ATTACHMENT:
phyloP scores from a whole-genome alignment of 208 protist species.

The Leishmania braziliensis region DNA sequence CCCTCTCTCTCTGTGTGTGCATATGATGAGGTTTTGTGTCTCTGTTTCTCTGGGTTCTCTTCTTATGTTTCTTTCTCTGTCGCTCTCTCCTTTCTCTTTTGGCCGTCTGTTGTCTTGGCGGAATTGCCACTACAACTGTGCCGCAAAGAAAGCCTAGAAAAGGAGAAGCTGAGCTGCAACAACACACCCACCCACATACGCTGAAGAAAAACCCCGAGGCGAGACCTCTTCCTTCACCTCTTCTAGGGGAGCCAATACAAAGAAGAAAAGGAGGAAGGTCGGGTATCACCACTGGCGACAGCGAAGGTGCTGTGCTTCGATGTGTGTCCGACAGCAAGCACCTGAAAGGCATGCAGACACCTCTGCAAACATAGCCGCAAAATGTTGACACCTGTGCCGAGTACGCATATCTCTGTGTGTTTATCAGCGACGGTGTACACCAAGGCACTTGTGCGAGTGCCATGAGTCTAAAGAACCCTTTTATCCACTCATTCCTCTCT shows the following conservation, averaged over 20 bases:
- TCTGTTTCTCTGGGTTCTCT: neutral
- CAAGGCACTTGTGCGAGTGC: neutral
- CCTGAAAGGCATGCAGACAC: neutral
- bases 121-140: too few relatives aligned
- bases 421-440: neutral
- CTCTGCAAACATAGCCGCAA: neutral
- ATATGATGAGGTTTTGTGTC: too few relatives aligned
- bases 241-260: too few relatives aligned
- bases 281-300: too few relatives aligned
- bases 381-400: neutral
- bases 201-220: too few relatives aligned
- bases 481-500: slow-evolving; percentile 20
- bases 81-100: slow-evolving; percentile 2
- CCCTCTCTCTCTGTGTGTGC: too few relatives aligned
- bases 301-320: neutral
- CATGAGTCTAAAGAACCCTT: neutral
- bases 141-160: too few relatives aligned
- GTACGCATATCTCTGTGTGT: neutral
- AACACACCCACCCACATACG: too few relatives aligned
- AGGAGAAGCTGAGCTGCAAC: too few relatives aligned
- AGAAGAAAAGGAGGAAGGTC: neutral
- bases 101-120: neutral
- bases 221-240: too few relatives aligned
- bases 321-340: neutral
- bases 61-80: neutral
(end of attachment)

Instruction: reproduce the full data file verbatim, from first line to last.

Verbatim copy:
phyloP scores from a whole-genome alignment of 208 protist species.

The Leishmania braziliensis region DNA sequence CCCTCTCTCTCTGTGTGTGCATATGATGAGGTTTTGTGTCTCTGTTTCTCTGGGTTCTCTTCTTATGTTTCTTTCTCTGTCGCTCTCTCCTTTCTCTTTTGGCCGTCTGTTGTCTTGGCGGAATTGCCACTACAACTGTGCCGCAAAGAAAGCCTAGAAAAGGAGAAGCTGAGCTGCAACAACACACCCACCCACATACGCTGAAGAAAAACCCCGAGGCGAGACCTCTTCCTTCACCTCTTCTAGGGGAGCCAATACAAAGAAGAAAAGGAGGAAGGTCGGGTATCACCACTGGCGACAGCGAAGGTGCTGTGCTTCGATGTGTGTCCGACAGCAAGCACCTGAAAGGCATGCAGACACCTCTGCAAACATAGCCGCAAAATGTTGACACCTGTGCCGAGTACGCATATCTCTGTGTGTTTATCAGCGACGGTGTACACCAAGGCACTTGTGCGAGTGCCATGAGTCTAAAGAACCCTTTTATCCACTCATTCCTCTCT shows the following conservation, averaged over 20 bases:
- TCTGTTTCTCTGGGTTCTCT: neutral
- CAAGGCACTTGTGCGAGTGC: neutral
- CCTGAAAGGCATGCAGACAC: neutral
- bases 121-140: too few relatives aligned
- bases 421-440: neutral
- CTCTGCAAACATAGCCGCAA: neutral
- ATATGATGAGGTTTTGTGTC: too few relatives aligned
- bases 241-260: too few relatives aligned
- bases 281-300: too few relatives aligned
- bases 381-400: neutral
- bases 201-220: too few relatives aligned
- bases 481-500: slow-evolving; percentile 20
- bases 81-100: slow-evolving; percentile 2
- CCCTCTCTCTCTGTGTGTGC: too few relatives aligned
- bases 301-320: neutral
- CATGAGTCTAAAGAACCCTT: neutral
- bases 141-160: too few relatives aligned
- GTACGCATATCTCTGTGTGT: neutral
- AACACACCCACCCACATACG: too few relatives aligned
- AGGAGAAGCTGAGCTGCAAC: too few relatives aligned
- AGAAGAAAAGGAGGAAGGTC: neutral
- bases 101-120: neutral
- bases 221-240: too few relatives aligned
- bases 321-340: neutral
- bases 61-80: neutral